The New Zealand and Australian forces landed at Gallipoli on April 25th, 1915, where they met fierce resistance from the Ottoman Turkish defenders. What had been planned as a bold military manoeuvre quickly became a stalemate, a campaign that would drag on for eight months. By the end of 1915, the allied forces were evacuated from the peninsula, with both sides having suffered heavy casualties and endured great hardships. 2779 New Zealand soldiers died in the campaign. Gallipoli had a profound impact on New Zealanders at home, and April 25th soon became the day on which we remembered the sacrifice of those who died in the war. New Zealand and Australian forces’ actions left a powerful legacy. This legacy became known as the “Anzac legend”, which is an important part of both nations’ identity today, shaping how they viewed both their past and their future.
Today Anzac Day conjures up different thoughts, memories and questions for each of us. What would it have been like for our servicemen and women? What would life be like if countries like New Zealand didn’t make a stand of this nature? How were they able to face the challenges of war? For me, it awakens the realisation of how lucky we are to enjoy the freedoms our brave servicemen and women earned for us.
As we reflect on the occasion of ANZAC Day, it should remind us of the many excellent qualities and characteristics that all our servicemen and women have displayed in the multitude of conflicts New Zealand has found itself embroiled in over the years. Characteristics such as courage, integrity, companionship and honesty, to mention a few. Each of these characteristics should act as a motivator, a reflection point, a challenge and a reminder of all that is good in our lives and all we should be thankful for. Most importantly, we should take time out each Anzac Day to reflect on the sacrifices these men and women made to ensure our freedom, secure our way of life, and demonstrate what it means to sacrifice for others. Things for which we should be eternally grateful. Our College will be represented by staff and members of the Student Executive at the Civic ANZAC Day service at the Cenotaph in Memorial Park from 9:00am. If other students wish to join in the procession and service, you are warmly encouraged to attend in school (winter) uniform and assemble with us from 8:30am.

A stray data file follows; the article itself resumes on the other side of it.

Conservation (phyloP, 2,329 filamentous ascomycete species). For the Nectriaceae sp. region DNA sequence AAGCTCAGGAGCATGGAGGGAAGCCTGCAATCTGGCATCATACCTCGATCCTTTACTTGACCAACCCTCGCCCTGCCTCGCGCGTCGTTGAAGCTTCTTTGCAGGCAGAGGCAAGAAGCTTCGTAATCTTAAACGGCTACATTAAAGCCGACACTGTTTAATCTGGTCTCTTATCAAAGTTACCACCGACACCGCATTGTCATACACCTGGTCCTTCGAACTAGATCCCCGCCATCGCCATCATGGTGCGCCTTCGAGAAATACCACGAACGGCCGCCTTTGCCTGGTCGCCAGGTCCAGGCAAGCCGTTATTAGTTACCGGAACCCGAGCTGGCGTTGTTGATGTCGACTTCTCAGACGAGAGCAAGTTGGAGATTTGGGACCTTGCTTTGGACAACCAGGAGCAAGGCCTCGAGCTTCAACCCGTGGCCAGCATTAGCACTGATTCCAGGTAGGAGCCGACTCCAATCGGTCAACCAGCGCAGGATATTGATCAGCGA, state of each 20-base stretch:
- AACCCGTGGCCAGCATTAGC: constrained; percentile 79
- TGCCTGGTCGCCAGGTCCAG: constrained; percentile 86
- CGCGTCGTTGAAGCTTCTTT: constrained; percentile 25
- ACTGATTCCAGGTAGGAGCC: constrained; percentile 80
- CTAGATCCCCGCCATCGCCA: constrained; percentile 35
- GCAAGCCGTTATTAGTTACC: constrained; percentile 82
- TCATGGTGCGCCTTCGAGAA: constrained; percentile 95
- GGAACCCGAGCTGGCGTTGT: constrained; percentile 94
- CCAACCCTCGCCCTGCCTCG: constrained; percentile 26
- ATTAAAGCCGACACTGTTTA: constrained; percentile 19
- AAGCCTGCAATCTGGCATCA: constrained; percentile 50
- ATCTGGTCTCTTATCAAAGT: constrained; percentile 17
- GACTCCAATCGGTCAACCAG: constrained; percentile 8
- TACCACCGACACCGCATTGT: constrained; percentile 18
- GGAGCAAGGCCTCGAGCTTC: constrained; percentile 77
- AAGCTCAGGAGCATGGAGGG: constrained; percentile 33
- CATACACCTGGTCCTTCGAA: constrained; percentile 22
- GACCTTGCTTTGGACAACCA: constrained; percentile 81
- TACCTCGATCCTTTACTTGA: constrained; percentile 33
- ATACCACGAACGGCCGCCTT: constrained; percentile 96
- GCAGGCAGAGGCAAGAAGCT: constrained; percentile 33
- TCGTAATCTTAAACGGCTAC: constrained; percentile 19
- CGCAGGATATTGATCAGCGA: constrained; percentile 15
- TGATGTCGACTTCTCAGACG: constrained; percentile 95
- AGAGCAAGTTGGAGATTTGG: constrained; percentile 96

A Midsummer Night’s Dream
With the uncertainty that Covid-19 brought to many aspects of delivering education and extra-curricular opportunities, we had to re-think how we could provide outstanding performing arts experiences for our students and community. After years of Musicals performed at Baycourt Theatre, we are excited to be in the midst of our inaugural Shakespeare Production held in our gymnasium. It’s Shakespeare with a distinctive ‘kiwi’ twist, celebrating Aotearoa’s music and culture in a unique way!
I attended the opening night on Wednesday and was blown away by our talented young people’s outstanding performances. It is a celebration of talent across the College with the cast and crew, including students from Years 7-13. I acknowledge them, our Director Natalie Wright, Musical Director Elise Rohde, Production Managers Fraser and Katie Graham and Marketing Manager Donna Jarden, for their combined efforts to make this dream a reality (pun intended!). I am also very grateful to the other staff members who have volunteered their services to support the production this week and earlier. Thank you to all of our community who have supported the show through sponsorship and attendance.
New Zealand’s Vaping Problem